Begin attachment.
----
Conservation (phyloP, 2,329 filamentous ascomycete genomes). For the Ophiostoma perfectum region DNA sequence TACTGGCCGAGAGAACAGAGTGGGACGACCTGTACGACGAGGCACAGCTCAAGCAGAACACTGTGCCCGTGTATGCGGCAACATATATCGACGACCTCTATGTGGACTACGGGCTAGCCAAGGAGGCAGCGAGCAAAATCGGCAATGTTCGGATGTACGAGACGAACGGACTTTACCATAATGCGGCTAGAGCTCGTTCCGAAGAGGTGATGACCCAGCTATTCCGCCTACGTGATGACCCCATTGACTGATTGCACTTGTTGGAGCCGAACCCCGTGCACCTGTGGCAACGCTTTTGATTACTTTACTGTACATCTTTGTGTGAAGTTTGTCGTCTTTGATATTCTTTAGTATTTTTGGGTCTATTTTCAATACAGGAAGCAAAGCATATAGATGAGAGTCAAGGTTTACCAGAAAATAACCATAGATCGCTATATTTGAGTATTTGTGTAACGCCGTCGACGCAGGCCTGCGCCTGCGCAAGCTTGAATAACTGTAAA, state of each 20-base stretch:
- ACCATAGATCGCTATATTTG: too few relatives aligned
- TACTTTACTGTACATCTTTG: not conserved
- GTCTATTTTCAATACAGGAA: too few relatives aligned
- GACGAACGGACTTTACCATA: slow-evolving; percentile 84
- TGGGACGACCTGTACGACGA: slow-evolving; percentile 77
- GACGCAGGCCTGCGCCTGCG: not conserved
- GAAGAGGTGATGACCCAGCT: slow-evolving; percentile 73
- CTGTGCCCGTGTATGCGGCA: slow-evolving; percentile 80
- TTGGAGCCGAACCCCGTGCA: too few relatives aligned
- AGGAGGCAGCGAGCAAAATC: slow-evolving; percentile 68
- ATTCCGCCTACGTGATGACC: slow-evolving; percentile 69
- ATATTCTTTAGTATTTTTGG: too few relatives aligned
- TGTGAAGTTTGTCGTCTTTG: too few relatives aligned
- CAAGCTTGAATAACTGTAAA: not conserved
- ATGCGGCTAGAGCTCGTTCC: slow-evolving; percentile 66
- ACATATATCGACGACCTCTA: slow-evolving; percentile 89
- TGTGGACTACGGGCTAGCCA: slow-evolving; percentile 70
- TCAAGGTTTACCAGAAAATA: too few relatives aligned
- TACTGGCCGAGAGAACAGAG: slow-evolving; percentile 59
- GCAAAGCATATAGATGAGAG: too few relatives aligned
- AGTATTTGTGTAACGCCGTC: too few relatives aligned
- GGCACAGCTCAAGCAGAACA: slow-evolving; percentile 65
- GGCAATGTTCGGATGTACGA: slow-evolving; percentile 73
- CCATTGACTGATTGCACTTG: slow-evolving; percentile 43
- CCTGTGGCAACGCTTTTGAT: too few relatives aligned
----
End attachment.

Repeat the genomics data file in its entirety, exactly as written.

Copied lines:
Conservation (phyloP, 2,329 filamentous ascomycete genomes). For the Ophiostoma perfectum region DNA sequence TACTGGCCGAGAGAACAGAGTGGGACGACCTGTACGACGAGGCACAGCTCAAGCAGAACACTGTGCCCGTGTATGCGGCAACATATATCGACGACCTCTATGTGGACTACGGGCTAGCCAAGGAGGCAGCGAGCAAAATCGGCAATGTTCGGATGTACGAGACGAACGGACTTTACCATAATGCGGCTAGAGCTCGTTCCGAAGAGGTGATGACCCAGCTATTCCGCCTACGTGATGACCCCATTGACTGATTGCACTTGTTGGAGCCGAACCCCGTGCACCTGTGGCAACGCTTTTGATTACTTTACTGTACATCTTTGTGTGAAGTTTGTCGTCTTTGATATTCTTTAGTATTTTTGGGTCTATTTTCAATACAGGAAGCAAAGCATATAGATGAGAGTCAAGGTTTACCAGAAAATAACCATAGATCGCTATATTTGAGTATTTGTGTAACGCCGTCGACGCAGGCCTGCGCCTGCGCAAGCTTGAATAACTGTAAA, state of each 20-base stretch:
- ACCATAGATCGCTATATTTG: too few relatives aligned
- TACTTTACTGTACATCTTTG: not conserved
- GTCTATTTTCAATACAGGAA: too few relatives aligned
- GACGAACGGACTTTACCATA: slow-evolving; percentile 84
- TGGGACGACCTGTACGACGA: slow-evolving; percentile 77
- GACGCAGGCCTGCGCCTGCG: not conserved
- GAAGAGGTGATGACCCAGCT: slow-evolving; percentile 73
- CTGTGCCCGTGTATGCGGCA: slow-evolving; percentile 80
- TTGGAGCCGAACCCCGTGCA: too few relatives aligned
- AGGAGGCAGCGAGCAAAATC: slow-evolving; percentile 68
- ATTCCGCCTACGTGATGACC: slow-evolving; percentile 69
- ATATTCTTTAGTATTTTTGG: too few relatives aligned
- TGTGAAGTTTGTCGTCTTTG: too few relatives aligned
- CAAGCTTGAATAACTGTAAA: not conserved
- ATGCGGCTAGAGCTCGTTCC: slow-evolving; percentile 66
- ACATATATCGACGACCTCTA: slow-evolving; percentile 89
- TGTGGACTACGGGCTAGCCA: slow-evolving; percentile 70
- TCAAGGTTTACCAGAAAATA: too few relatives aligned
- TACTGGCCGAGAGAACAGAG: slow-evolving; percentile 59
- GCAAAGCATATAGATGAGAG: too few relatives aligned
- AGTATTTGTGTAACGCCGTC: too few relatives aligned
- GGCACAGCTCAAGCAGAACA: slow-evolving; percentile 65
- GGCAATGTTCGGATGTACGA: slow-evolving; percentile 73
- CCATTGACTGATTGCACTTG: slow-evolving; percentile 43
- CCTGTGGCAACGCTTTTGAT: too few relatives aligned